Moreover, Chicana/x feminist lesbian writers began emerging in greater numbers in the 1980s and 1990s. Their work centered queer women’s perspectives in both fiction and non-fiction, critiqued heterosexism and heteronormativity, and addressed the exclusion of gender and sexuality in the field of Chicano studies. Through and despite the resistance, queer caucuses were established at NACS in the early 1990s including the Lesbian Caucus (now Lesbian, BiMujeres, and Trans Caucus) and the Joto Caucus, consisting of men who are gay, bisexual, and trans. After decades of feminist and queer interventions, NACS finally changed its name from National Association of Chicano Studies to National Association of Chicana and Chicano Studies (NACCS) in 1995 and numerous resolutions were passed in the 90s that addressed issues of gender, sexuality, sexism, and homophobia in the organization. Over the years, Chicana/o/x and Latina/o/x gender and sexuality have become the fastest-growing areas of study within the field and scholarly and political explorations have become more complex and consequential. Visit Chapter 6: Jotería Studies for a history of Jotería studies and a discussion of the activist scholars who have expanded the Chicana/o/x studies canon. Since the 2000s, NACCS and MALCS have broadened their membership and missions as a result of interventions by Indigenous Latinxs, Afro-Latinxs, and trans and gender-non-conforming Latinxs. In conclusion, a distinct feature of Chicana/Latina studies is its commitment to community-engaged activist scholarship that “links research to community concerns and social change,” centering Chicana/xs Latina/xs as multifaceted agent-subjects.51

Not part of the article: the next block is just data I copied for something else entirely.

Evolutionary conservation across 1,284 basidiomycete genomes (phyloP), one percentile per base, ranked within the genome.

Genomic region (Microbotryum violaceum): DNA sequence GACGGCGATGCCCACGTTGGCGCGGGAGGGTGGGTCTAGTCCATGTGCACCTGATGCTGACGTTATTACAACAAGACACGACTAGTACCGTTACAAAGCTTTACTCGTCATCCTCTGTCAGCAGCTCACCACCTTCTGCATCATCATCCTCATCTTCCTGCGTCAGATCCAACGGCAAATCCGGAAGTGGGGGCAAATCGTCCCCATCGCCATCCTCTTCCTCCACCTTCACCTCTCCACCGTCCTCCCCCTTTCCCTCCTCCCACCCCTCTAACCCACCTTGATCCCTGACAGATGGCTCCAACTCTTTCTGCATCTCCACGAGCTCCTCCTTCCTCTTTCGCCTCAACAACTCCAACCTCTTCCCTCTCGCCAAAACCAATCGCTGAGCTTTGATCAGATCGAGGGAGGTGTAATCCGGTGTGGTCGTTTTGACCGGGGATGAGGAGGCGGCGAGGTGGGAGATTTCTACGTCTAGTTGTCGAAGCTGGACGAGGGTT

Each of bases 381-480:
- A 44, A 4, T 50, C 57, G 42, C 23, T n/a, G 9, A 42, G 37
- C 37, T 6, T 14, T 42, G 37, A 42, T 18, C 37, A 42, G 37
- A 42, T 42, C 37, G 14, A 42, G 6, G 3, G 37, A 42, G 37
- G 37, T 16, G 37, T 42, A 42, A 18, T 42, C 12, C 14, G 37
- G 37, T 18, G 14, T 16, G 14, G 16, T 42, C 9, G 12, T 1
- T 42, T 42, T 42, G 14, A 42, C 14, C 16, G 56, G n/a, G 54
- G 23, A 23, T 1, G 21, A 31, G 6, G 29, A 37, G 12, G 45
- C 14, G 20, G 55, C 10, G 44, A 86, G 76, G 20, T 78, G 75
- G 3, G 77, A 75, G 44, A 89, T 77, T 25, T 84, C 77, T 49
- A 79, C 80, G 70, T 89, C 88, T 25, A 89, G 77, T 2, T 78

47 Section 5.6 draws on a timeline by Wiliam Calvo-Quiros, News From Nepantla, University of California, Santa Barbara Chicana and Chicano Studies newsletter 7, (Fall 2012): 7, which was originally based on Antonia Castañeda’s 2012 MALCS plenary presentation “MALCS’ Decolonizing Work: Naming and Undoing Institutional Violence, from SB 1070 to Chicana/o Studies.”

    48 Anna NietoGomez, “The Chicana––Perspectives for Education,” in Chicana Feminist Thought: The Basic Historical Writings, ed. Alma M. García (New York: Routledge, 1997), 130-131; Blackwell, ¡Chicana Power!, 145. To learn more about and from NietoGomez, review “Interview of Anna NietoGomez,” Center for Oral History Research, UCLA Library; and “Anna Nieto-Gomez,” Chicana Por Mi Raza.

    49 Blackwell, ¡Chicana Power!, 210.

    50 Blackwell, ¡Chicana Power!, 204.

    51 Adela de la Torre and Beatríz M. Pesquera, eds., “Introduction,” in Building With Our Hands: New Directions in Chicana Studies (Berkeley: University of California Press, 1993), 1.

    This page titled 5.6: Activist Scholarship and Chicana and Latina Studies is shared under a CC BY-NC license and was authored, remixed, and/or curated by Amber Rose González (ASCCC Open Educational Resources Initiative (OERI)) .